The heroes confront the Orb in the middle of New York, and the villain unleashes the power of the Watcher’s eye, which contains a ton of secrets. Several heroes, including Spider-Man, Thor, Captain America and Hulk learn some great secrets – but they don’t tell us readers anything. I guess that’s being saved for their tie-in comics. Lame. The heroes capture the Orb, who was working for Dr. Midas (who?), but the Orb claims he wasn’t the person who killed the Watcher. Meanwhile, the various search teams continue their own investigations, and we find out that the killer has been on something of a rampage, shooting a bunch of various monsters and sentient planets with gamma-irradiated bullets. For some reason, this discovery causes the Winter Soldier to sabotage his space team, blow up their ship, teleport to Nick Fury’s hideout and murder Fury.
Also, the mysterious man who organized those superhero search parties has a collection of those gamma-irradiated bullets…so maybe he was the one who killed the Watcher?
Comic Rating: 4/10 – Pretty Bad.
Original Sin is not a murder mystery. It would like us to think it’s a murder mystery, and that it actually matters who killed the Watcher, but it really, really, really doesn’t matter. Likewise, it doesn’t matter who gathered the various teams of heroes to investigate the murder. We’ll find out the answers eventually, and maybe they’ll even be shocking, but there is no care or effort being put into solving these mysteries. There’s no depth to the mysteries that needs to be uncovered. Several characters already know the answers to these mysteries, but the only reason the reader doesn’t yet know is because we haven’t reached the right issue yet, if that makes any sense.
It’s like Aaron picked the identities of the killer and the organizer, decided that they would be revealed in the last issue, and then came up with a bunch of meaningless filler material to pad out those reveals. Nothing that happens in this issue matters. Bucky killing Fury? There’s no rhyme or reason to it, Marvel just decided that Nick Fury would die in this series, so Aaron came up with a way to make it happen, with an emphasis on needlessly shocking the reader. Likewise, nothing meaningful is done with the various teams of heroes. Black Panther, Emma Frost and Ant-Man teamed up? It sounds neat…but they don’t do anything that makes a bit of difference to their characters, likewise Moon Knight, Gamora and Bucky. Aaron could have picked any three characters from the entire Marvel Universe, and they would accomplish exactly what these characters accomplish. There’s a bit of tension between Dr. Strange and the Punisher in their scene, but it begs the question of why even put them together in the first place?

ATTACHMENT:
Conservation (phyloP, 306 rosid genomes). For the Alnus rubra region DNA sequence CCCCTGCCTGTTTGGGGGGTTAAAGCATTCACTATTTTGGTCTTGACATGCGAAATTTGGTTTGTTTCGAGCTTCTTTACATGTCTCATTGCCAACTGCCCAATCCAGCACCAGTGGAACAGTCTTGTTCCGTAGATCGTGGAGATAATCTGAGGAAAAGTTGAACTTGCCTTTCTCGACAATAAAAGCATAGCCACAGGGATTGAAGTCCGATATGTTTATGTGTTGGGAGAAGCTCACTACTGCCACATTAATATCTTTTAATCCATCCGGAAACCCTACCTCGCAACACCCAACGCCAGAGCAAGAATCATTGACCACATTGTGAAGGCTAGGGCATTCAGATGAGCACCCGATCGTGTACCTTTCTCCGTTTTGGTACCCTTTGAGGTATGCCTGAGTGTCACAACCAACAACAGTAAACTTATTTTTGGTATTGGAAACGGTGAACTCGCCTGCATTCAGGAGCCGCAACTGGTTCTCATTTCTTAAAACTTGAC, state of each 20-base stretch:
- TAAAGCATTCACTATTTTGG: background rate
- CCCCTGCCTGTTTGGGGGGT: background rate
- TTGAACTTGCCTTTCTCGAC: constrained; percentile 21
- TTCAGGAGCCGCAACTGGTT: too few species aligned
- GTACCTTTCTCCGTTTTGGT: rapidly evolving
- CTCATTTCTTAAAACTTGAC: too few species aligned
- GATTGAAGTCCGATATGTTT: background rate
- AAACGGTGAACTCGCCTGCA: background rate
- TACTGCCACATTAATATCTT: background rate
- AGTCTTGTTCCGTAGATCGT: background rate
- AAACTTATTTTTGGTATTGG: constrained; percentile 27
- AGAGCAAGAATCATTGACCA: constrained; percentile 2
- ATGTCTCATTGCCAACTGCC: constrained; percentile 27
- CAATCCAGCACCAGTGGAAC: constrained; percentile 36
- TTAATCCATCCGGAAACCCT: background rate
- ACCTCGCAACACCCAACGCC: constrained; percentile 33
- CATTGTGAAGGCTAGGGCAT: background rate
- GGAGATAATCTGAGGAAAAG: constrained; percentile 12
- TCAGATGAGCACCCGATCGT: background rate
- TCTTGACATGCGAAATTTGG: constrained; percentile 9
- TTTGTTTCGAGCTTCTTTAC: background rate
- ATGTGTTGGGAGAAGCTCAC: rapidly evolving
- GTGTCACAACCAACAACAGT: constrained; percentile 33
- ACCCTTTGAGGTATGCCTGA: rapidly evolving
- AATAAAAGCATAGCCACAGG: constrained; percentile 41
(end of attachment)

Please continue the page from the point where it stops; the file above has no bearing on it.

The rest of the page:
Why does any of this happen? Why put a bunch of dead monsters in the middle of the Earth for Black Panther’s team to investigate? Why have dead monsters in some mystical realm for Dr. Strange and the Punisher to investigate? It’s all just filler, and Aaron isn’t doing anything particularly interesting with the filler. He’s just using it to pad out the ‘shocking reveal’ of who killed the Watcher, and just like the Black Order and the new character Thane from last year’s Infinity, the killer isn’t going to matter.
However, Marvel would like us to think that the ‘secrets’ that the various superheroes learn actually matter – but only in the same way that any new shocking retcon is supposed to matter. We only get a few teases of what the heroes learned, because like I said, those stories are being saved for spin-offs. Thor has a sister? Tony Stark had something to do with the Hulk’s origin? These are the kinds of ‘twist retcons’ that any comic book reveals in any given year. That’s where new stories come from. But this time, Marvel has decided to gather a bunch of them together and give them the window dressing of this Original Sin mini-series instead of just letting the writers introduce these twists in the individual comics.
Which is fine, I guess. If Marvel wants to do a Big Event, I’m not going to stop them. And clearly their Big Events are no longer huge, universe-shattering comics, like Civil War or House of M. Instead, comics like Fear Itself to Infinity to now Original Sin, it just looks like they’re going for generic crossovers where a bunch of different characters team up. That’s fine. By all means, everybody loves crossovers. I just wish they’d actually put a little meat on its bones.
The comics I review in my Hench-Sized reviews are just the usual comics I pick up from my local shop any given week, along with a few impulse buys I might try on a whim. So if there are any comics or series you’d like me to review each week, let me know in the comments!
Posted on June 7, 2014, in Batman, Comics, DC, Marvel, Reviews, X-Men and tagged All-New X-Factor, Batman Eternal, Black Widow, Cyclops, Moon Knight, Original Sin, X-Factor. Bookmark the permalink. 6 Comments.